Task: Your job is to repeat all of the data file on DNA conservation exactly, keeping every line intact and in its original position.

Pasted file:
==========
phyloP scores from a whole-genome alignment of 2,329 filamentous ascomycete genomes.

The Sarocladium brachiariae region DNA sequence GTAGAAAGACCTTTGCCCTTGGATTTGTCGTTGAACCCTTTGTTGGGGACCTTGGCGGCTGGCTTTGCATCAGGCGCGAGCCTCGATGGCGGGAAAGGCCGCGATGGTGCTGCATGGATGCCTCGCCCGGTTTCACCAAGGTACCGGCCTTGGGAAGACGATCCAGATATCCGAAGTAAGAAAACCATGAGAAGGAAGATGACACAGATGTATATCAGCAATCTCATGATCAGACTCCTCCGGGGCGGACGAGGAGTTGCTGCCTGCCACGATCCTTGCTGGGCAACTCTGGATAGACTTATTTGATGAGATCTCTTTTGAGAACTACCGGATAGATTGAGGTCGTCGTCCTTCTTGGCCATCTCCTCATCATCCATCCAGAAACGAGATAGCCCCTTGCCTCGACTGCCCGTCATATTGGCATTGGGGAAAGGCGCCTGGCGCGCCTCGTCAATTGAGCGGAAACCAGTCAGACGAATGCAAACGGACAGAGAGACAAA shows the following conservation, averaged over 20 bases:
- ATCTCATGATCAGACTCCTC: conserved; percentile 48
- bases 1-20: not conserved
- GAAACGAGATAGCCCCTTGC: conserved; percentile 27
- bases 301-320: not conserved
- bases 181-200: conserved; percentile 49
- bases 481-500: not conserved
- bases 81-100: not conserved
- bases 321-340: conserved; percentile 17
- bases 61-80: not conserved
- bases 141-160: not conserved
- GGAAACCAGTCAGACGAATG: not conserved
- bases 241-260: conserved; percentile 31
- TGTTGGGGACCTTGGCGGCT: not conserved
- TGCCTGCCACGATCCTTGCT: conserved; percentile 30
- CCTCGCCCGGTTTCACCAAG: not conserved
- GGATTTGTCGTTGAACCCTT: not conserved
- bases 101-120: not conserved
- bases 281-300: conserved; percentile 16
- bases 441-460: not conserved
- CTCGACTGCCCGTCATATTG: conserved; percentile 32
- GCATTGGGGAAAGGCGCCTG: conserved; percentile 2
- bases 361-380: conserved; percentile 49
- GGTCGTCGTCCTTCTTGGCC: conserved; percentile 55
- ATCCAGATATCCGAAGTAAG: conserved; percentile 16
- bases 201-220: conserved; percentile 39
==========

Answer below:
phyloP scores from a whole-genome alignment of 2,329 filamentous ascomycete genomes.

The Sarocladium brachiariae region DNA sequence GTAGAAAGACCTTTGCCCTTGGATTTGTCGTTGAACCCTTTGTTGGGGACCTTGGCGGCTGGCTTTGCATCAGGCGCGAGCCTCGATGGCGGGAAAGGCCGCGATGGTGCTGCATGGATGCCTCGCCCGGTTTCACCAAGGTACCGGCCTTGGGAAGACGATCCAGATATCCGAAGTAAGAAAACCATGAGAAGGAAGATGACACAGATGTATATCAGCAATCTCATGATCAGACTCCTCCGGGGCGGACGAGGAGTTGCTGCCTGCCACGATCCTTGCTGGGCAACTCTGGATAGACTTATTTGATGAGATCTCTTTTGAGAACTACCGGATAGATTGAGGTCGTCGTCCTTCTTGGCCATCTCCTCATCATCCATCCAGAAACGAGATAGCCCCTTGCCTCGACTGCCCGTCATATTGGCATTGGGGAAAGGCGCCTGGCGCGCCTCGTCAATTGAGCGGAAACCAGTCAGACGAATGCAAACGGACAGAGAGACAAA shows the following conservation, averaged over 20 bases:
- ATCTCATGATCAGACTCCTC: conserved; percentile 48
- bases 1-20: not conserved
- GAAACGAGATAGCCCCTTGC: conserved; percentile 27
- bases 301-320: not conserved
- bases 181-200: conserved; percentile 49
- bases 481-500: not conserved
- bases 81-100: not conserved
- bases 321-340: conserved; percentile 17
- bases 61-80: not conserved
- bases 141-160: not conserved
- GGAAACCAGTCAGACGAATG: not conserved
- bases 241-260: conserved; percentile 31
- TGTTGGGGACCTTGGCGGCT: not conserved
- TGCCTGCCACGATCCTTGCT: conserved; percentile 30
- CCTCGCCCGGTTTCACCAAG: not conserved
- GGATTTGTCGTTGAACCCTT: not conserved
- bases 101-120: not conserved
- bases 281-300: conserved; percentile 16
- bases 441-460: not conserved
- CTCGACTGCCCGTCATATTG: conserved; percentile 32
- GCATTGGGGAAAGGCGCCTG: conserved; percentile 2
- bases 361-380: conserved; percentile 49
- GGTCGTCGTCCTTCTTGGCC: conserved; percentile 55
- ATCCAGATATCCGAAGTAAG: conserved; percentile 16
- bases 201-220: conserved; percentile 39